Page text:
Digital Pill: Increasing Patient Accountability to Doctors

BioMedical Mondays 013: Hamza Waheed


When a person is sick in America, it is pretty commonplace to go to a doctor. The doctor diagnoses the problem and tells the patient what is going on. Afterwards, the doctor may give medications for the patient to use. However, there is a small problem. The patients sometimes do not take their medications. In America, around 2 billion prescriptions are given to patients.  About half of those drugs are not taken by patients or filled, costing the U.S. healthcare system around $100-$286 billion. Now, there is a solution: Abilify MyCite.

The product was approved by the FDA on November 13, 2017. It contains a pill, sensor, and an smartphone app. The device works similar to an EKG. Inside the pill, there is a sensor. The sensor works in a polar molecule (in this case, the hydrochloric acid in our stomach). When the pill is taken, everything is dissolved but the sensor.  The sensor generates a small electric current. If the patient took the pill, the sensor will notify the doctor that he or she did via bluetooth to the smartphone app. The signal sent is an encodation of a single number.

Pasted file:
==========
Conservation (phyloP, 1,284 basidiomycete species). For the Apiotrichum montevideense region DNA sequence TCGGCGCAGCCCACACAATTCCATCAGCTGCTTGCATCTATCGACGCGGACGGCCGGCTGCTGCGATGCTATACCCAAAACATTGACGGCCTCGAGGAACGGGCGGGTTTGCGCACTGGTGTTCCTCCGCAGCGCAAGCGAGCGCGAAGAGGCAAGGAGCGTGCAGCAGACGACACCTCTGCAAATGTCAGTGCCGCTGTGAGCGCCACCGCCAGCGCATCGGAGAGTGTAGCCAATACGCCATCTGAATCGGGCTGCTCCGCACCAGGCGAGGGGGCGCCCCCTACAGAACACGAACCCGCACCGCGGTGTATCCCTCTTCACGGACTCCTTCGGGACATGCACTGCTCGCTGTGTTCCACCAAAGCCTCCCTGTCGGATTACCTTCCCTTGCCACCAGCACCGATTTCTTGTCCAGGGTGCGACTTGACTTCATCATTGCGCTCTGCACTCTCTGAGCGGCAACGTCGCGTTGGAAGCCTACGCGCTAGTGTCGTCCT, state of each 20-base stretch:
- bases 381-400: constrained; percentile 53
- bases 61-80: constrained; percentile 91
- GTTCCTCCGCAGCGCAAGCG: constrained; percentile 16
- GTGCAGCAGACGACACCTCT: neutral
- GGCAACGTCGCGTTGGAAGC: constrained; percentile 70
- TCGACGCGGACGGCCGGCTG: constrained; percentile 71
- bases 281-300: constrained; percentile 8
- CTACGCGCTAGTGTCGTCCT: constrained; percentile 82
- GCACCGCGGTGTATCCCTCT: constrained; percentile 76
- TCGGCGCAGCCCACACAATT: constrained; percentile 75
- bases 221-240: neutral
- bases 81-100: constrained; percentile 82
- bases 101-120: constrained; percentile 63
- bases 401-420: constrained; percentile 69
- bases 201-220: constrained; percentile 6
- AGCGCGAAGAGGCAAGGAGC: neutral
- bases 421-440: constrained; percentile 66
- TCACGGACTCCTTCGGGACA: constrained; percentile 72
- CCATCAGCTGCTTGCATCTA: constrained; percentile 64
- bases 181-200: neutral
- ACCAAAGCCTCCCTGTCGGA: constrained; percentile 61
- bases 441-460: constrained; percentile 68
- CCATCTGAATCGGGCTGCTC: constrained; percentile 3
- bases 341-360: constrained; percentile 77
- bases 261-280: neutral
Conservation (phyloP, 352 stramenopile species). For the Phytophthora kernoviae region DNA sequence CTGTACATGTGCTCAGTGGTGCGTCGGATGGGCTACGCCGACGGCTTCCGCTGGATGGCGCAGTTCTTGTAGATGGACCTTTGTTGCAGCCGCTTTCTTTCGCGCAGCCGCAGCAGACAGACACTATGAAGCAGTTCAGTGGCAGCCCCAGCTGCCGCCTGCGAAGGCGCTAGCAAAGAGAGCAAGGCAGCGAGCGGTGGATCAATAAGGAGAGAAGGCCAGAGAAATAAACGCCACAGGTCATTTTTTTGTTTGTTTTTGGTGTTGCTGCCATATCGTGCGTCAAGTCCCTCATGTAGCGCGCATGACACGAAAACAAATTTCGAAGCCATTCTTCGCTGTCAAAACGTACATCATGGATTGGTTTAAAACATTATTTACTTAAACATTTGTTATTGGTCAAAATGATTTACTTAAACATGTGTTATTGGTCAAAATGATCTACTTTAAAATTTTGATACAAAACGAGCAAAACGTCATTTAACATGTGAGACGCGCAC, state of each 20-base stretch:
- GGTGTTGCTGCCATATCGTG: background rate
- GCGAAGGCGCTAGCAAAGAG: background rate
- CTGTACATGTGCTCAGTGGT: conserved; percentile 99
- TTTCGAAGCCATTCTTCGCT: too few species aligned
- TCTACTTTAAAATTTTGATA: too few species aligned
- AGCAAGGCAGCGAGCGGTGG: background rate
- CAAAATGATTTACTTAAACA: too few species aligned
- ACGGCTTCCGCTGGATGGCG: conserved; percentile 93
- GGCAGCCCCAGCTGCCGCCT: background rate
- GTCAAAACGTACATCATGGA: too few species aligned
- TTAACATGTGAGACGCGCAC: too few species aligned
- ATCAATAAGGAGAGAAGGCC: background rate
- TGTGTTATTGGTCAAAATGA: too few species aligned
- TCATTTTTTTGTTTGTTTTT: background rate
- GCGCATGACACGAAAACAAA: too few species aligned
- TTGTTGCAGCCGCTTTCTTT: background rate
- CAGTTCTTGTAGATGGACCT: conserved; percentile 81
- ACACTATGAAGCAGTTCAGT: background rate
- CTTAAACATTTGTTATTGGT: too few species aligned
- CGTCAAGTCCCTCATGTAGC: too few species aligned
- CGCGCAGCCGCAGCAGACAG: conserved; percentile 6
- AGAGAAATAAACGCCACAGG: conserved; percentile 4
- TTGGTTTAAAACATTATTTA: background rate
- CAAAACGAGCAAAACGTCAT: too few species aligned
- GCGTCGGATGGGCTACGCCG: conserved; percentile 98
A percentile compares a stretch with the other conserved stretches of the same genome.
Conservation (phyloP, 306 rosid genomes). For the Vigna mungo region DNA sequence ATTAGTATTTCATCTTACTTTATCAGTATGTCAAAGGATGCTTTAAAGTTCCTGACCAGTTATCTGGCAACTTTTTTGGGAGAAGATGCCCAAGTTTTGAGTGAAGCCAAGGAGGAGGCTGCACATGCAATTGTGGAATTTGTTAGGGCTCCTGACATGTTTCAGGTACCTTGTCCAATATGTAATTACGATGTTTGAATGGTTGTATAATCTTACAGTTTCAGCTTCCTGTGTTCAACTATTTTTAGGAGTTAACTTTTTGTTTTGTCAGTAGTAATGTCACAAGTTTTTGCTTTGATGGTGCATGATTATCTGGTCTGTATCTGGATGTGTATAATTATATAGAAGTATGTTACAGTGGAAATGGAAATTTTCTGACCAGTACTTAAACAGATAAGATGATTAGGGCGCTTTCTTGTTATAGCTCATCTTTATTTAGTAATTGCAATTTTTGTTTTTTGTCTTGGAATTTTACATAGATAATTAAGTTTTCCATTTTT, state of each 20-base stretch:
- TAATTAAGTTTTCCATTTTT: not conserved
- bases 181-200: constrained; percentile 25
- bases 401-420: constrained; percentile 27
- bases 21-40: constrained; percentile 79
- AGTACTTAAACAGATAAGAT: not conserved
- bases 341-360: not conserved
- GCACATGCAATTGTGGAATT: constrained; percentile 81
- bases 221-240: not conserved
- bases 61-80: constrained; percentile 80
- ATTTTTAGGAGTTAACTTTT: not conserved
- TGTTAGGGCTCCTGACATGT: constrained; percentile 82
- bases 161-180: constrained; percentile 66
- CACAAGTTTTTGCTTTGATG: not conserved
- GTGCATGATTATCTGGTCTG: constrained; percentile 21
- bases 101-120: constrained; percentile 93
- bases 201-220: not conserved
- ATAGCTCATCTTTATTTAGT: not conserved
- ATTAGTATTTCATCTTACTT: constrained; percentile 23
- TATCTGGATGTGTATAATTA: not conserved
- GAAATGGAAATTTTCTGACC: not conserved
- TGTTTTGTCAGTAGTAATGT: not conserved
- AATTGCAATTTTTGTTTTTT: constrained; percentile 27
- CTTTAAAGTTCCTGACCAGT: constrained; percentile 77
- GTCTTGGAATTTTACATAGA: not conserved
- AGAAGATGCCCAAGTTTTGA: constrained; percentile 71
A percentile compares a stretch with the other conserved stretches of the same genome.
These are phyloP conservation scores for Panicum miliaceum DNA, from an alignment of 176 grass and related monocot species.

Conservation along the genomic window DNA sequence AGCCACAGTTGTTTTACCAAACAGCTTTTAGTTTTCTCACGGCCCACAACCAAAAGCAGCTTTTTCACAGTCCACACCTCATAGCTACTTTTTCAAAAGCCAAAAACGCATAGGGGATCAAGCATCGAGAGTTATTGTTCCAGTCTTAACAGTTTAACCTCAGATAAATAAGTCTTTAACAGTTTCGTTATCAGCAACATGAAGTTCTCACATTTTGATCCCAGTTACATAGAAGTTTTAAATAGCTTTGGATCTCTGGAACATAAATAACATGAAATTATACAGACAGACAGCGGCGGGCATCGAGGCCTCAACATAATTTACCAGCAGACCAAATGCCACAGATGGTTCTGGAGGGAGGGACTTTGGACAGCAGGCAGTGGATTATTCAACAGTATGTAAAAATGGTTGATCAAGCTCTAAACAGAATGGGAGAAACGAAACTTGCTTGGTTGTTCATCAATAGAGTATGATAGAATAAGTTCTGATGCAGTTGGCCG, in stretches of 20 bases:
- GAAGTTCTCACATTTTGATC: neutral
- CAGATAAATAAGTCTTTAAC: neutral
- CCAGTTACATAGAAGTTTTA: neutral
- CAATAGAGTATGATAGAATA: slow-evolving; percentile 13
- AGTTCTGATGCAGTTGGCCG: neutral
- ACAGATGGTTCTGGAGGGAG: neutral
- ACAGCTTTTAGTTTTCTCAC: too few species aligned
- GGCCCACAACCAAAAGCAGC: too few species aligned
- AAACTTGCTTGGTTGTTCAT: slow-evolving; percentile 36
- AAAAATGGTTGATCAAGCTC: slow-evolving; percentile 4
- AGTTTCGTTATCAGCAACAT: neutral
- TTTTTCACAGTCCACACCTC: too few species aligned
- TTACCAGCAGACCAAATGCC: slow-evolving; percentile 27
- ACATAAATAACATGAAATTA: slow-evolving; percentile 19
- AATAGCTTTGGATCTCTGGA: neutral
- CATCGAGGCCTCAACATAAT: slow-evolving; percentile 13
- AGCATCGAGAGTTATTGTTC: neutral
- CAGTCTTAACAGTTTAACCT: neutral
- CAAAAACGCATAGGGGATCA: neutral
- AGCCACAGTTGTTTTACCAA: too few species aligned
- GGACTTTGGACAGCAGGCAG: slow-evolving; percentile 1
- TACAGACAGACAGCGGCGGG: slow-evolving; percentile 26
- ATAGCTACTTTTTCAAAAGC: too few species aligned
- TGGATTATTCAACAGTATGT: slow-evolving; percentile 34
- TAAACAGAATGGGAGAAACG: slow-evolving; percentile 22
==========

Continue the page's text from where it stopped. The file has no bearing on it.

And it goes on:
The signal sent can tell doctors many insights about their patients. It can notify doctors about what time the patient took the pill and whether they took the pill standing or sitting. But that is not all.  Abilify MyCite can also tell doctors how active a person is.  It does this through a wearable sensor on the skin, rather than the sensor embedded in the pill.  It works similar to a fitbit. All of these actions can only occur if the patient consents.

This technology raises many ethical concerns.  Who is the owner of the data?  Is the doctor, the company (Otsuka Pharmaceutical is the patent owner), or the patient?  Who can use the data? There are many companies that use such data to develop new products, understand people, and develop better policies through such data.  Last but not least, will human beings become cyborg-like?  Only time will tell.  In the future, similar products will be developed that track other parts of human health.  For now, having people use such technology will be difficult, along with getting the proper adherence and usage.